Defining ‘Power’

Power is the main concern in political thought, theory and events – contemporary and historical. The balance of power between states is supposed to be essential, however we can clearly see an imbalance or even extreme polarity in the custodian(s) of power on the world political stage.

*power |ˈpou(-ə)r| (n.)

  1. the ability to do something.
  2. the ability to influence people or events.
  3. the right or authority to do something.
  4. Political authority or control.
  5. A country seen as having international influence and military strength.

Post-war realist H.J Morgenthau aptly describes power as;

“Man’s control over the minds and actions of other men.” (1948)

He goes on to say;

“Power is a relational concept, one does not exercise power in a vacuum but in relation to another entity.”

Other relevant power quotes;

“Nearly all men can stand adversity, but if you want to test a man’s character, give him power.” Abraham Lincoln

“Power is my mistress.  I have worked too hard at her conquest to allow anyone to take her away from me.”  Napoleon Bonaparte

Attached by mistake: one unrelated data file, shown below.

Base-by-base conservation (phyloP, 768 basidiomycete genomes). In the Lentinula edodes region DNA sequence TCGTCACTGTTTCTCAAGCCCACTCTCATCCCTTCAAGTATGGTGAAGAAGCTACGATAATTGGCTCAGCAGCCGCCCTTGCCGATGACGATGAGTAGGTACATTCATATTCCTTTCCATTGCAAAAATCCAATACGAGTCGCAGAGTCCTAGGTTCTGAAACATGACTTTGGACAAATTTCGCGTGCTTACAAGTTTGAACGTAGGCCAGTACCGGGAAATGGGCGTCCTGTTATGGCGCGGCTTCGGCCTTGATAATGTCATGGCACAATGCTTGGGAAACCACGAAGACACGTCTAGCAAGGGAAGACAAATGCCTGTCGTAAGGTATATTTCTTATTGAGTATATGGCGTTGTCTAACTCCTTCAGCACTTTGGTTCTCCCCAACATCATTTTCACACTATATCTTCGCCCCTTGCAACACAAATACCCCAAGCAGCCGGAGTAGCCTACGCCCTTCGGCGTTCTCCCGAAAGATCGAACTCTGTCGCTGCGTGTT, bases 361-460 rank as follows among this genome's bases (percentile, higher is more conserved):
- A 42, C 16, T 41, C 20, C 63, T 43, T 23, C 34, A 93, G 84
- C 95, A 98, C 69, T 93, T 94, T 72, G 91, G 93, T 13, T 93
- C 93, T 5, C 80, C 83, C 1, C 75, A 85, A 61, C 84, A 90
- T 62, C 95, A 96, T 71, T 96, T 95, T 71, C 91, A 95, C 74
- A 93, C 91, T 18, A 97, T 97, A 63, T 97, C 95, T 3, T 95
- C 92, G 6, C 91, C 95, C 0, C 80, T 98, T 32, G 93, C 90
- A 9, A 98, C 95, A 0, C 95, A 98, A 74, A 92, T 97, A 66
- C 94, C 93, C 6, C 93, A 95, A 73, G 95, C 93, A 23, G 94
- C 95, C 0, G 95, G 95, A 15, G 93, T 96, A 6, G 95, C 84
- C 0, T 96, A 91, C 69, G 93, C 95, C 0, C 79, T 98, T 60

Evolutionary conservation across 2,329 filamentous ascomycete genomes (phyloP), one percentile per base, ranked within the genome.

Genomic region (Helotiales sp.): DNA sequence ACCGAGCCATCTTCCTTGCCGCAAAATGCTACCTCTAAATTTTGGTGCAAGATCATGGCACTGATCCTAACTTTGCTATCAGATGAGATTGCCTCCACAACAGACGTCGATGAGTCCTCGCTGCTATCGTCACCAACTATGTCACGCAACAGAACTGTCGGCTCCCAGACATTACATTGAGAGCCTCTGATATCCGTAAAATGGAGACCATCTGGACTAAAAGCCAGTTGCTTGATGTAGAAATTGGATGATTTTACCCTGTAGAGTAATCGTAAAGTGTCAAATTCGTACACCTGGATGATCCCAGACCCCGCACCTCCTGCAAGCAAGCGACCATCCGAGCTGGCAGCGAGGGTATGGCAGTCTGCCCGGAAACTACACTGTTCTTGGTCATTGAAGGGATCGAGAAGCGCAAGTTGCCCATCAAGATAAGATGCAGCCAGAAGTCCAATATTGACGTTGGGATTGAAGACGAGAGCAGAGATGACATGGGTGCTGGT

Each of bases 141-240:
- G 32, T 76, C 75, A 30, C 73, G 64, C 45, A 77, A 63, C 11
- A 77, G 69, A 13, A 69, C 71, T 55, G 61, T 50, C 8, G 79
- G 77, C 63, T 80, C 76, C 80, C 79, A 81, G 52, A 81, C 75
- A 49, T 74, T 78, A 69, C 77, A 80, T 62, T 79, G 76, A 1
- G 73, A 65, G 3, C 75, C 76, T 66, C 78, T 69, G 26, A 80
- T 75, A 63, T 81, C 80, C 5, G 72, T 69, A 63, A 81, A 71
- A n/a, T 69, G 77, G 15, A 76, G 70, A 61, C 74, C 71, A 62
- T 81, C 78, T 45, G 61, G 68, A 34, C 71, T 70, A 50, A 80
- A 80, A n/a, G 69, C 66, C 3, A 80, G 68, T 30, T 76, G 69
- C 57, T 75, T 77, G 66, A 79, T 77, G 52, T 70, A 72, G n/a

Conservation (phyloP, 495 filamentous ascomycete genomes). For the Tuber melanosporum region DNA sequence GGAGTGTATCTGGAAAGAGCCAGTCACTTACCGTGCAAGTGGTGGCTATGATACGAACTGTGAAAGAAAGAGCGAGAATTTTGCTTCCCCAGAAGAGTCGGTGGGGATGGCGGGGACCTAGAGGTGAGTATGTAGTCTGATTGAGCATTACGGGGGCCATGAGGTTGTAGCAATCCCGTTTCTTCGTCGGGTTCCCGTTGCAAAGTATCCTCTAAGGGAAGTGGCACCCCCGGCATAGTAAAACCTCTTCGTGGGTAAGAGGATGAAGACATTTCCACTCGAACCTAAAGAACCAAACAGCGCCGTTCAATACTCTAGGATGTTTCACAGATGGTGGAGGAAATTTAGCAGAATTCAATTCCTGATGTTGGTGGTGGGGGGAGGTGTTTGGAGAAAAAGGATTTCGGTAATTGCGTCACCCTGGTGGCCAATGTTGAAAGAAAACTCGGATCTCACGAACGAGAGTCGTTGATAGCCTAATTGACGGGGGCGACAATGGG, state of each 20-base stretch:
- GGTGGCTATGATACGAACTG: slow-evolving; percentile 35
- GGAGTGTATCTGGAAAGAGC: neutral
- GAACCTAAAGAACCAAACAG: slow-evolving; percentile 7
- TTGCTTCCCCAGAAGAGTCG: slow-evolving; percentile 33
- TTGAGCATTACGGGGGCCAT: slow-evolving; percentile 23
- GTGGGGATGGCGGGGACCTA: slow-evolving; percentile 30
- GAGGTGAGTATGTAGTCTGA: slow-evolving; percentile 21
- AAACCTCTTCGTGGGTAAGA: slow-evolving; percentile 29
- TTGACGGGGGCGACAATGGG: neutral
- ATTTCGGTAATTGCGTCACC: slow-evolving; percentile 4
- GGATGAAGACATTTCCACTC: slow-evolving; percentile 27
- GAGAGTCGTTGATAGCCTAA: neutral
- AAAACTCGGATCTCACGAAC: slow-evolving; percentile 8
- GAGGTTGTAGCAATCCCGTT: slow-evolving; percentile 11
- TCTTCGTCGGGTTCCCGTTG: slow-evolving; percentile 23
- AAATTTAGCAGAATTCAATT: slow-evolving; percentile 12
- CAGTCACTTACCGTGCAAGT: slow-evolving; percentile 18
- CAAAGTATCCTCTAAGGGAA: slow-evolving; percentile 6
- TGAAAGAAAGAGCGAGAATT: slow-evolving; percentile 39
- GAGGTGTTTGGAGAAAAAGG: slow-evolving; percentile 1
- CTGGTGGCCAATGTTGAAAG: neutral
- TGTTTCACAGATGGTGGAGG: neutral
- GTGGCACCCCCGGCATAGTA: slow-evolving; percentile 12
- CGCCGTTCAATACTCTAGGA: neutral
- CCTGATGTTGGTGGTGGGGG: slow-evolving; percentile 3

“The most common way people give up their power is by thinking they don’t have any.”  Alice Walker, author.

Power corrupts. Absolute power is kind of neat.John Lehman, Secretary of the US Navy, 1981-1987

 

“The problem of power is how to achieve its responsible use rather than its irresponsible and indulgent use – of how to get men of power to live for the public rather than off the public.

Robert F. Kennedy (1964)

 

Power never takes a back step – only in the face of more power.

Malcolm X (1965)

Power consists in one’s capacity to link his will with the purpose of others, to lead by reason and a gift of cooperation.

Woodrow Wilson (1913)

 

You see what power is – holding someone else’s fear in your hand and showing it to them!Amy Tan, writer.

 

*definition taken from the Oxford conscise dictionary

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